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Related to diatonic: Diatonic semitone


adj. Music
Of or using only the seven tones of a standard scale without chromatic alterations.

[Late Latin diatonicus, from Greek diatonikos : dia-, dia- + tonos, tone; see tone.]

di′a·ton′i·cal·ly adv.
di′a·ton′i·cism (-ĭ-sĭz′əm) n.
American Heritage® Dictionary of the English Language, Fifth Edition. Copyright © 2016 by Houghton Mifflin Harcourt Publishing Company. Published by Houghton Mifflin Harcourt Publishing Company. All rights reserved.


1. (Music, other) of, relating to, or based upon any scale of five tones and two semitones produced by playing the white keys of a keyboard instrument, esp the natural major or minor scales forming the basis of the key system in Western music. Compare chromatic2
2. (Music, other) not involving the sharpening or flattening of the notes of the major or minor scale nor the use of such notes as modified by accidentals
[C16: from Late Latin diatonicus, from Greek diatonikos, from diatonos extending, from diateinein to stretch out, from dia- + teinein to stretch]
ˌdiaˈtonically adv
diatonicism n
Collins English Dictionary – Complete and Unabridged, 12th Edition 2014 © HarperCollins Publishers 1991, 1994, 1998, 2000, 2003, 2006, 2007, 2009, 2011, 2014


(ˌdaɪ əˈtɒn ɪk)

of or pertaining to a major or minor musical scale containing five whole tones and two semitones or to music based on such a scale.
[1590–1600; < Late Latin diatonicus < Greek diatonikós; see dia-, tonic]
di`a•ton′i•cal•ly, adv.
Random House Kernerman Webster's College Dictionary, © 2010 K Dictionaries Ltd. Copyright 2005, 1997, 1991 by Random House, Inc. All rights reserved.
ThesaurusAntonymsRelated WordsSynonymsLegend:
Adj.1.diatonic - based on the standard major or minor scales consisting of 5 tones and 2 semitones without modulation by accidentals
music - an artistic form of auditory communication incorporating instrumental or vocal tones in a structured and continuous manner
chromatic - based on a scale consisting of 12 semitones; "a chromatic scale"
2.diatonic - based on or using the five tones and two semitones of the major or minor scales of western music
tonal - having tonality; i.e. tones and chords organized in relation to one tone such as a keynote or tonic
Based on WordNet 3.0, Farlex clipart collection. © 2003-2012 Princeton University, Farlex Inc.


A. ADJdiatónico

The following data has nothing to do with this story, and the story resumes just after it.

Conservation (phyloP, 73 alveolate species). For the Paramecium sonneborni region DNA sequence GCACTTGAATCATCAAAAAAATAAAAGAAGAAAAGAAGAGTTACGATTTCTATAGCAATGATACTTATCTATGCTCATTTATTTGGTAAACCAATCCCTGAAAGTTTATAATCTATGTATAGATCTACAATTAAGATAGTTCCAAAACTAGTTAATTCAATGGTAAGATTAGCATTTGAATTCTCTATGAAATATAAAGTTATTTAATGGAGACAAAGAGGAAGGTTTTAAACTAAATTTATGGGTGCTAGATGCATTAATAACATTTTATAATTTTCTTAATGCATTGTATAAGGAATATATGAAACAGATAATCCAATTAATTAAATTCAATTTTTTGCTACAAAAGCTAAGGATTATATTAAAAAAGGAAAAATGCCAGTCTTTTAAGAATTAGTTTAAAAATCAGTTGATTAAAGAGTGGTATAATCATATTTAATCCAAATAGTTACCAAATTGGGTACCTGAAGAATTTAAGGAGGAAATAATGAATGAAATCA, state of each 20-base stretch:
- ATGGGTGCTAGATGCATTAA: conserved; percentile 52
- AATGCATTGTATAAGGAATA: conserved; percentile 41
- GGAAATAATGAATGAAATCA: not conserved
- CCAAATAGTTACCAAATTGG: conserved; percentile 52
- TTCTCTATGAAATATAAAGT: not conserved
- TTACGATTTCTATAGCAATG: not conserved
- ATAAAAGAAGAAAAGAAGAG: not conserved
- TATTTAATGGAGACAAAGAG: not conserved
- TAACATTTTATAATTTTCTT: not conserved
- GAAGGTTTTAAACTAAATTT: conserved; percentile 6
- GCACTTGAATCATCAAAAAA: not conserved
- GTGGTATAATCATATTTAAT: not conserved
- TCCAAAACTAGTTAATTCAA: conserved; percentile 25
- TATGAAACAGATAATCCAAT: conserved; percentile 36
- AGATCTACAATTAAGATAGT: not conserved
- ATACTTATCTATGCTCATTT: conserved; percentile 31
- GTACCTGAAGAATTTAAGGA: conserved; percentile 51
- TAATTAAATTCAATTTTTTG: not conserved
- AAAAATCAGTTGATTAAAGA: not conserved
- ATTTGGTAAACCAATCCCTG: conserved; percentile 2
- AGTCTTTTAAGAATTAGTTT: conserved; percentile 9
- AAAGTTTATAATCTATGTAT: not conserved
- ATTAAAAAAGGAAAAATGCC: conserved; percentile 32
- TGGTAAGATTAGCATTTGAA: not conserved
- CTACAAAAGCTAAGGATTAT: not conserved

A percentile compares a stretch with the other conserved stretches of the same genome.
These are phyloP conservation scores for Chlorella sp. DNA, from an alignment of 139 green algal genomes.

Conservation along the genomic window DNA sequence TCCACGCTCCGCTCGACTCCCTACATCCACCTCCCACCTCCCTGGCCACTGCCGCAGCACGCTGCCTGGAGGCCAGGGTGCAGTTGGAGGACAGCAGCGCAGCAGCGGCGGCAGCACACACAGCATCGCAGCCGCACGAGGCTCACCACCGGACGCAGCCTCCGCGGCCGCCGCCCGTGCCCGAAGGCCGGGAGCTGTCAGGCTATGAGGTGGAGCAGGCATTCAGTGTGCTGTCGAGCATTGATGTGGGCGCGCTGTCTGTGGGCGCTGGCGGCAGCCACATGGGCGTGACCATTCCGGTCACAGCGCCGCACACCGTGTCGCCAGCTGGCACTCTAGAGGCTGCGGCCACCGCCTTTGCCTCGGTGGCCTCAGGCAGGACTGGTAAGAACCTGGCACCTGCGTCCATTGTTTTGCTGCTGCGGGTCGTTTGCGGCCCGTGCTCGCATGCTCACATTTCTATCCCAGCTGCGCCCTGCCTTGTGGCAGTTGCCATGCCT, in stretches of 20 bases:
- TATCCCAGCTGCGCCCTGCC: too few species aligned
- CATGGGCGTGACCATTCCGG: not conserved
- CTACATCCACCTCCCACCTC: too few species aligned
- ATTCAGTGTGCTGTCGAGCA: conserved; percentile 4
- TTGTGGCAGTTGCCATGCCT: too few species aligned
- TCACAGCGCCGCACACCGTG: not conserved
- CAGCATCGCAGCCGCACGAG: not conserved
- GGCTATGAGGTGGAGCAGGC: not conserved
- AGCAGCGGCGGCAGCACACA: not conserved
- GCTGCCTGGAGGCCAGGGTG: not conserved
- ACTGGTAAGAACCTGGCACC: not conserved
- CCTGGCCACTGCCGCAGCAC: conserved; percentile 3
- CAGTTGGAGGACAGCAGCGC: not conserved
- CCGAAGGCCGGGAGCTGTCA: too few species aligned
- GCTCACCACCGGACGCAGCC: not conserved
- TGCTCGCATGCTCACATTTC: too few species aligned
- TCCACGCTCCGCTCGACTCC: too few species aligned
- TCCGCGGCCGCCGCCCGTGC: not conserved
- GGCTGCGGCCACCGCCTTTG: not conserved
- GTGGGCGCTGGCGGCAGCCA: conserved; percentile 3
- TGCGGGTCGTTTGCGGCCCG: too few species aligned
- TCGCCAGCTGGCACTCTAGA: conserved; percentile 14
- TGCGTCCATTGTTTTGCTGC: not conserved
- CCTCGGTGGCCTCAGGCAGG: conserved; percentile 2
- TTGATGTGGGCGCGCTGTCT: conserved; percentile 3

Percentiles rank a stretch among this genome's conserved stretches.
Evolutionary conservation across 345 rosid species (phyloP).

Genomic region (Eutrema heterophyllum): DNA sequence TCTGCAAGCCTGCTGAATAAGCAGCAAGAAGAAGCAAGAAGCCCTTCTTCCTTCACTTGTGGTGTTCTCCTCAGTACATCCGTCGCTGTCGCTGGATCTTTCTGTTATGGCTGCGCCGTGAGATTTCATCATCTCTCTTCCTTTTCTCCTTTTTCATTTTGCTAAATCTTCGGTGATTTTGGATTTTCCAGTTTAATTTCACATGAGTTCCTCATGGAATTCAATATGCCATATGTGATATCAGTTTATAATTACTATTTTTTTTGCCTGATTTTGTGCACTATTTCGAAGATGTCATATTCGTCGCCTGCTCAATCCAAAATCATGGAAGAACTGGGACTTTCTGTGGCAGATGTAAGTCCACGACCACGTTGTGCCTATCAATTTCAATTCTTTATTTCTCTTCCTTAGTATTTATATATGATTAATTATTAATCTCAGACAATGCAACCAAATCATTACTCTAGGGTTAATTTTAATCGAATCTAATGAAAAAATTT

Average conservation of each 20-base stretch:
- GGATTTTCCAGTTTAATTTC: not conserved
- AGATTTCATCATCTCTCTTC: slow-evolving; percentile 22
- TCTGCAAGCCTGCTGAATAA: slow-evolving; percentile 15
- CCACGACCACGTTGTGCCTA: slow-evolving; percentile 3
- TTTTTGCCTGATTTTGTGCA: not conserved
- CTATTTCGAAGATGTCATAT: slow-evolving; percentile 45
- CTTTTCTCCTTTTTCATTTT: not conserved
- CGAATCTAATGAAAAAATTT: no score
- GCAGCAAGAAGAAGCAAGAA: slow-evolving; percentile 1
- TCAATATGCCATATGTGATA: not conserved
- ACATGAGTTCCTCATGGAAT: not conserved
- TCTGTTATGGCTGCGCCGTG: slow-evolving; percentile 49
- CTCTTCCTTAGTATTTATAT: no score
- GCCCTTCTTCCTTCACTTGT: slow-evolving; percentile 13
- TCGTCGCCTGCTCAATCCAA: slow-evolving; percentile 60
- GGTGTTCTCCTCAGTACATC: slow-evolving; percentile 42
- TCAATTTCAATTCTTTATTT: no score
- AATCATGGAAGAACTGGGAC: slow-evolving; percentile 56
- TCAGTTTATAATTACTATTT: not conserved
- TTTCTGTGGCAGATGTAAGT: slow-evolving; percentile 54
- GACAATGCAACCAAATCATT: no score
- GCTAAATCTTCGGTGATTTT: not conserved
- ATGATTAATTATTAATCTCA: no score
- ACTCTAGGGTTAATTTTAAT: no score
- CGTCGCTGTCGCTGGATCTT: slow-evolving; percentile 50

B. CPD diatonic scale Nescala f diatónica
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References in periodicals archive ?
(8.) For the C20 eleven-tone diatonic I arrive at 6/5 for the smaller interval and 16/13 for the larger.
Angular lines, unprepared and irregularly resolved dissonances, augmented chords, clashing passing or unessential notes, and conflicting diatonic and chromatic progressions are a long way from classical polyphony, but the technique is fundamentally Renaissance .
Three other patterns also displayed exact numerical relationships, all of them involving diatonic ratios, the simple whole-number ratios that determine a scale of musical notes.
At worst, lowering the pitch of the trumpet compromises the efficiency of the slide, to the extent that even a diatonic scale is impossible without some note-bending.
Other than a brief introductory listing of chord formulas and diatonic seventh chords, no other explanation of harmonic theory is provided.
172 a diatonic, simple theme that had first appeared in the exposition as closing material, hardly worth remarking.
A two-dimensional grid of eighty four cells, which charts the seven diatonic scale degrees and twelve pitch classes, visually renders a closed tonal (US (p.
The instrumentation is diatonic button accordion, jembe, harmonica, keyboards, bass, pocket guitar, violin, mandolin and bouzouki.
Scales used during modest improvisation include diatonic and pentatonic or "gapped" scales.
Foundations of diatonic theory; a mathematically based approach to music fundamentals.
Prunier eventually ditched the chromatic harp for the more common diatonic style used by blues players and eventually worked his blues-based style of playing into rock bands, most notably Dark Horse.